Publication: Monitor Volume: 6 Issue: 151

A top Kremlin official has confirmed that Gazprom, Russia’s natural gas monopoly, is negotiating to take over Media-Most, the media empire founded and headed by Vladimir Gusinsky. Vladislav Surkov, a deputy presidential administration chief, told the New York Times that talks between Gazprom and Media-Most were “already drawing to close.” Media-Most is more than US$300 million in debt to Gazprom, which guaranteed several large loans to the media holding in return for large packets of Media-Most shares as collateral. Gazprom already directly owns 14 percent of Media-Most. Surkov said it was “possible that in exchange for these debts the entire holding will be transferred to Gazprom.” The state owns 38 percent of Gazprom. Another top Kremlin administration official, Dmitri Medvedev, recently became chairman of the natural gas giant’s board. Thus if Media-Most were to be sold off to Gazprom, it would mean de facto state control. The newspaper said that Media-Most had denied it was negotiating exclusively with Gazprom (New York Times, August 3).

Another Western newspaper reported earlier that investment bankers were set this week to begin valuing Media-Most. An anonymous Media-Most executive was quoted as denying that the holding had agreed to sell out to Gazprom and as asserting that talks were continuing with eight to ten potential strategic investors. Media-Most says that it is worth more than US$2 billion. Gazprom reportedly assesses it at US$750 million (Financial Times, August 1). The newspaper Kommersant, which belongs to the rival media empire controlled by Boris Berezovsky, reported earlier this week that Alfred Kokh, who heads Gazprom’s media arm, met on July 31 with Andrei Tsimailo, Gusinsky’s deputy. Tsimailo reportedly countered Kokh’s offer of US$100 million with a request for US$350 million (Kommersant, August 1).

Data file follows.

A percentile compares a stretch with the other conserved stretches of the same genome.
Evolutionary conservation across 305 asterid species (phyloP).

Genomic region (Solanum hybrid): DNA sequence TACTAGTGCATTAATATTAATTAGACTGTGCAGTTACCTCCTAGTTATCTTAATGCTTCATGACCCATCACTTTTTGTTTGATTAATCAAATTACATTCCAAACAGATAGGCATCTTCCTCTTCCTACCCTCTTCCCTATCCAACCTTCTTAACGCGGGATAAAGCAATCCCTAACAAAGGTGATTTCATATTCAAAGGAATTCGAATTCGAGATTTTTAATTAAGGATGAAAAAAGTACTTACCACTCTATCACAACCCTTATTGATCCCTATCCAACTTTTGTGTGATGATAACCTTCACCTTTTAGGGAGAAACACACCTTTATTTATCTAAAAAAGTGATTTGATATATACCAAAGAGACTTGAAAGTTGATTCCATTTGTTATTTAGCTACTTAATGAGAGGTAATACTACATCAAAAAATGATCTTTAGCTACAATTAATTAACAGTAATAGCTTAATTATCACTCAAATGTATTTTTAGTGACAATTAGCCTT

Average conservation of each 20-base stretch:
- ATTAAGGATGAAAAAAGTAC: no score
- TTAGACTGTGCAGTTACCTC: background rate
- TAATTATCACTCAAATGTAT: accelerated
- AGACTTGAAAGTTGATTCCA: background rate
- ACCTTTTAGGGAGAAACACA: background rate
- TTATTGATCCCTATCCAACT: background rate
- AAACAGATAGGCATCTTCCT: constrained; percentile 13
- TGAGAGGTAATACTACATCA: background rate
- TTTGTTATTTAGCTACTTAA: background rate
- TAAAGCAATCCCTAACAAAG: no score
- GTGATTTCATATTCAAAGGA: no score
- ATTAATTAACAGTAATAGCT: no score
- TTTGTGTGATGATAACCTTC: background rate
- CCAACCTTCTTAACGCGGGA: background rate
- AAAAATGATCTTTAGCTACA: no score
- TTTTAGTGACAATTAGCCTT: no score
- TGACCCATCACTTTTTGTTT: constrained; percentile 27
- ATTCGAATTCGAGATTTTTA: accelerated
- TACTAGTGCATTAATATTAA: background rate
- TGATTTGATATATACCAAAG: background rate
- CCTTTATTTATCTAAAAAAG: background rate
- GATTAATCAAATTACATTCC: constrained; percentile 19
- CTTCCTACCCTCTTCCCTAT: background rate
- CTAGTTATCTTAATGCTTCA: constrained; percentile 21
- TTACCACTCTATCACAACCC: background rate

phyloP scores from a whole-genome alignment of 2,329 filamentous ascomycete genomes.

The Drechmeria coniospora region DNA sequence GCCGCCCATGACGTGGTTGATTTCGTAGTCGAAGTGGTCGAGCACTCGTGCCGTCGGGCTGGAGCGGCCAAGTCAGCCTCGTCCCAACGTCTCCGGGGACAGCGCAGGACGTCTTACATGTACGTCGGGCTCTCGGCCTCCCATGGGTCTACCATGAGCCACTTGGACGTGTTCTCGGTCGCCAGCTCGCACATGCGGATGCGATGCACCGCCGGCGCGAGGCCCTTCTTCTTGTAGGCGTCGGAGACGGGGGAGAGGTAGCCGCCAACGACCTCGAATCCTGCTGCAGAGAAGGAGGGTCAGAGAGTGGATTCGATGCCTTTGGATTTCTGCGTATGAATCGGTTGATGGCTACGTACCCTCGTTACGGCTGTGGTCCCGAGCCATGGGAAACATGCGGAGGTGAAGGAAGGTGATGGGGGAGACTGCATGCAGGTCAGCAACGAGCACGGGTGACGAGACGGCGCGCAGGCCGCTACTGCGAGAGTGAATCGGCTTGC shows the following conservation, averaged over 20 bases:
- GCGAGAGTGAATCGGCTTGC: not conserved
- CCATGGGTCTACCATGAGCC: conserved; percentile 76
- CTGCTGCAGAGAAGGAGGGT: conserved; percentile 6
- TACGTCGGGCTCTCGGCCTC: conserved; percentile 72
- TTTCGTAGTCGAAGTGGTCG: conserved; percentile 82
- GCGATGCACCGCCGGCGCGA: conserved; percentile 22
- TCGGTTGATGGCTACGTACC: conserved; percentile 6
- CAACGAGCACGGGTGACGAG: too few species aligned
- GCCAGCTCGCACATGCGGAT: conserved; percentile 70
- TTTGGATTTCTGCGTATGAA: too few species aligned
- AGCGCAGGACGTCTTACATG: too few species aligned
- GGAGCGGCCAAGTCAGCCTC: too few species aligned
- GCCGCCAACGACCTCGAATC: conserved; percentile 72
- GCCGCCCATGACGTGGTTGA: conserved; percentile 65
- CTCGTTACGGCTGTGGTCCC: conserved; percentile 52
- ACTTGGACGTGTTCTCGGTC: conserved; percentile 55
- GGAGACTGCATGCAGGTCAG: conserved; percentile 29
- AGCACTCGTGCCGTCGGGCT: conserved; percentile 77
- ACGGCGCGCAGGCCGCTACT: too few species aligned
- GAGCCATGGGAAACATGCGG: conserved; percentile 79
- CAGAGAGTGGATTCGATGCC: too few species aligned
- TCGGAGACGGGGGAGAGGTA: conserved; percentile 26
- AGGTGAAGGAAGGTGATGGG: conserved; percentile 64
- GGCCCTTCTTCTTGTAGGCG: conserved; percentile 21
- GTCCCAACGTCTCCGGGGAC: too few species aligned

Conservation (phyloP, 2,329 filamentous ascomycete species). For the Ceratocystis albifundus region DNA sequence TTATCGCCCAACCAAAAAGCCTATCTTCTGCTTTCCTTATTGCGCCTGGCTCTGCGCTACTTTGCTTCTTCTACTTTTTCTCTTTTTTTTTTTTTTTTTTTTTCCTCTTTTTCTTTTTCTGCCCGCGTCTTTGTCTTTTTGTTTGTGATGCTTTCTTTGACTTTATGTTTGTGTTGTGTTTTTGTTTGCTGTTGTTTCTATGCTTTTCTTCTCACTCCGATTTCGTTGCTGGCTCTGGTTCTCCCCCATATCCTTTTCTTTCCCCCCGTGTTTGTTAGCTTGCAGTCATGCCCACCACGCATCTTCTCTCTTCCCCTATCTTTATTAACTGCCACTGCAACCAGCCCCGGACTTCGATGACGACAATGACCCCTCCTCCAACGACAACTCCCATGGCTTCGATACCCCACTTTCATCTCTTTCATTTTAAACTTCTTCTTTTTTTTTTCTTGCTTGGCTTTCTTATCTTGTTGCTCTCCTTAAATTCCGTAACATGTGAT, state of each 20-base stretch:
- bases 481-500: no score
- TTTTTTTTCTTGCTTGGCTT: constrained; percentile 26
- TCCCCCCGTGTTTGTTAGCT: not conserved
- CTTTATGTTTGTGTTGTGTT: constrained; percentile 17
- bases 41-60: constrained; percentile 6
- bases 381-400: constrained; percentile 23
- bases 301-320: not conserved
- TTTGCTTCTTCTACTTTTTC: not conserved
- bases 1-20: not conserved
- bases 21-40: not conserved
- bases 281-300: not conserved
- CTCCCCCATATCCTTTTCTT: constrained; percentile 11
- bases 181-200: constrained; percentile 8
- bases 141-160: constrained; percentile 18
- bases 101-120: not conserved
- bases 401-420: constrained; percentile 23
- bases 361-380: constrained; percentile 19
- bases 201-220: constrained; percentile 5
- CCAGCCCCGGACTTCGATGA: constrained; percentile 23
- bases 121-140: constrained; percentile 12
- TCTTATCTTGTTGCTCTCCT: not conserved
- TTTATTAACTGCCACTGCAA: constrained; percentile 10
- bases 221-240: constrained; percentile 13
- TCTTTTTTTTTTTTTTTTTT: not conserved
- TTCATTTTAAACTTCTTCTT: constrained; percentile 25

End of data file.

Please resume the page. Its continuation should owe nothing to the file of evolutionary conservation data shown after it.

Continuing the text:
Some Media-Most officials have accused the government of creating problems partly to lower the holding’s value. Gusinsky was arrested and briefly jailed earlier this year after the Prosecutor General’s Office began a criminal investigation for his alleged embezzlement of at least US$10 million in state funds back in 1997. Last week, the criminal case was suddenly dropped and Gusinsky left Russia to visit his family Spain. This gave rise to wise speculation that he had cut a deal with the authorities either to give up his media holding or NTV, its flagship television channel, or to tone down his media holdings’ criticism of President Vladimir Putin and Kremlin policy in general. Yevgeny Kiselev, NTV’s general director, has helped feed the speculation that the ownership of Media-Most is destined to change hands. Kiselev, who also hosts “Itogi,” NTV’s weekly news analysis program, concluded the program’s July 30 edition, the last before the program’s summer break, by indicating that NTV would continue its critical coverage of the news as long as it maintained “the same main shareholder” and the same management team (Moscow Times, August 2).